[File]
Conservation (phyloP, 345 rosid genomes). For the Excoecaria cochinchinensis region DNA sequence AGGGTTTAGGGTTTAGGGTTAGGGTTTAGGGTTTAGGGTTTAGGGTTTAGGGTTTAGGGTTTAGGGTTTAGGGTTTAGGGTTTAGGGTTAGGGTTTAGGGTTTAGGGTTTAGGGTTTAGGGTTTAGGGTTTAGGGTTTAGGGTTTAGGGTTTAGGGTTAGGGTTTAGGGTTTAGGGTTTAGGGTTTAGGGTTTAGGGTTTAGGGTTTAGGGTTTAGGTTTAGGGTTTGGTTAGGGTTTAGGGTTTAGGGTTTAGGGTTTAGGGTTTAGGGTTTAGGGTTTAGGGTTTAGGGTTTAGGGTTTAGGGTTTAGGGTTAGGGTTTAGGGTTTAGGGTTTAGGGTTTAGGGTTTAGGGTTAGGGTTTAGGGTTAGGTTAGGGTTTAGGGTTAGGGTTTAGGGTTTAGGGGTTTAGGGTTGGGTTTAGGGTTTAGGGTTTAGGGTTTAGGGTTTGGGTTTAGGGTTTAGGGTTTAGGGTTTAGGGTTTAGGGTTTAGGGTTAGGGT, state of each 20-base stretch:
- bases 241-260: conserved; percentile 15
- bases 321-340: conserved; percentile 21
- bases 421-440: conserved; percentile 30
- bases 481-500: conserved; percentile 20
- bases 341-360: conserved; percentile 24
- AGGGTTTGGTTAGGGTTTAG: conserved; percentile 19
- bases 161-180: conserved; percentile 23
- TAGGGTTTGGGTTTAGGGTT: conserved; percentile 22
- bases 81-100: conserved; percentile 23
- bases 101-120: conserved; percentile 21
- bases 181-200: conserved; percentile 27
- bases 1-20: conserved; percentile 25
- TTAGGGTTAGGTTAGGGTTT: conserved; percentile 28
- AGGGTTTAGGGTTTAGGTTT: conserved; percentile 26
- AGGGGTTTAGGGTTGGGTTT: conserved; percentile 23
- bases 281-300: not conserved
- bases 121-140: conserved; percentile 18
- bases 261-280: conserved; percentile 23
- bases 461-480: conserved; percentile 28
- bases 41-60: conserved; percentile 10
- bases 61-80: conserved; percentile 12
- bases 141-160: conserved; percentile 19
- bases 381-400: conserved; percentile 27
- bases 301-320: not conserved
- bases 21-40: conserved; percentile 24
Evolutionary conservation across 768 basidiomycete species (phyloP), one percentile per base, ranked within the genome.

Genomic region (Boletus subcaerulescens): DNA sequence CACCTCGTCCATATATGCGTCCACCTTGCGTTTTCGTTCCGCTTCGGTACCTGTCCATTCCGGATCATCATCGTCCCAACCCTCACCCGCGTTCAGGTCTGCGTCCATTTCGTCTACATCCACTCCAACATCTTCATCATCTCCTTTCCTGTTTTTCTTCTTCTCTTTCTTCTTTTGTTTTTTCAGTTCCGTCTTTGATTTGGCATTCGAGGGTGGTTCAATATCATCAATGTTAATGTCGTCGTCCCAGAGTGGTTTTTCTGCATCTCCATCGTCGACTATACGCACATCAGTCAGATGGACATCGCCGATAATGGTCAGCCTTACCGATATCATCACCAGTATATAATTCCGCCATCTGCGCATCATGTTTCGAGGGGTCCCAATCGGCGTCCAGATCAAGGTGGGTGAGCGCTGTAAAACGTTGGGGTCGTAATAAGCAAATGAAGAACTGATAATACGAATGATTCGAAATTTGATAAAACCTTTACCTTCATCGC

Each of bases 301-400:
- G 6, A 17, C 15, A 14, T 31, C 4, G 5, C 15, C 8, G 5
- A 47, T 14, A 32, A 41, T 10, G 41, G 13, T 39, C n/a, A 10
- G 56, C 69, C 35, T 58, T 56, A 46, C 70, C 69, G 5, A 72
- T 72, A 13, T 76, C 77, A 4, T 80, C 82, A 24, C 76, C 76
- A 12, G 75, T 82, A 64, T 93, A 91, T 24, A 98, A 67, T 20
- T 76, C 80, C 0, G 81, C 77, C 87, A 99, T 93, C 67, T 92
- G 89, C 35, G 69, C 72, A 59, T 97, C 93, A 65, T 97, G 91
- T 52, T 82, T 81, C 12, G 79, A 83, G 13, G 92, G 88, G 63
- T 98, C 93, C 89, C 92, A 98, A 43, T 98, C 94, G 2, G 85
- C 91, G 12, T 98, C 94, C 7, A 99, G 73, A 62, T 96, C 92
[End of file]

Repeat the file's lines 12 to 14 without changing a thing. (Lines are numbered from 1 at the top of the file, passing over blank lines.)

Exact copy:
- bases 181-200: conserved; percentile 27
- bases 1-20: conserved; percentile 25
- TTAGGGTTAGGTTAGGGTTT: conserved; percentile 28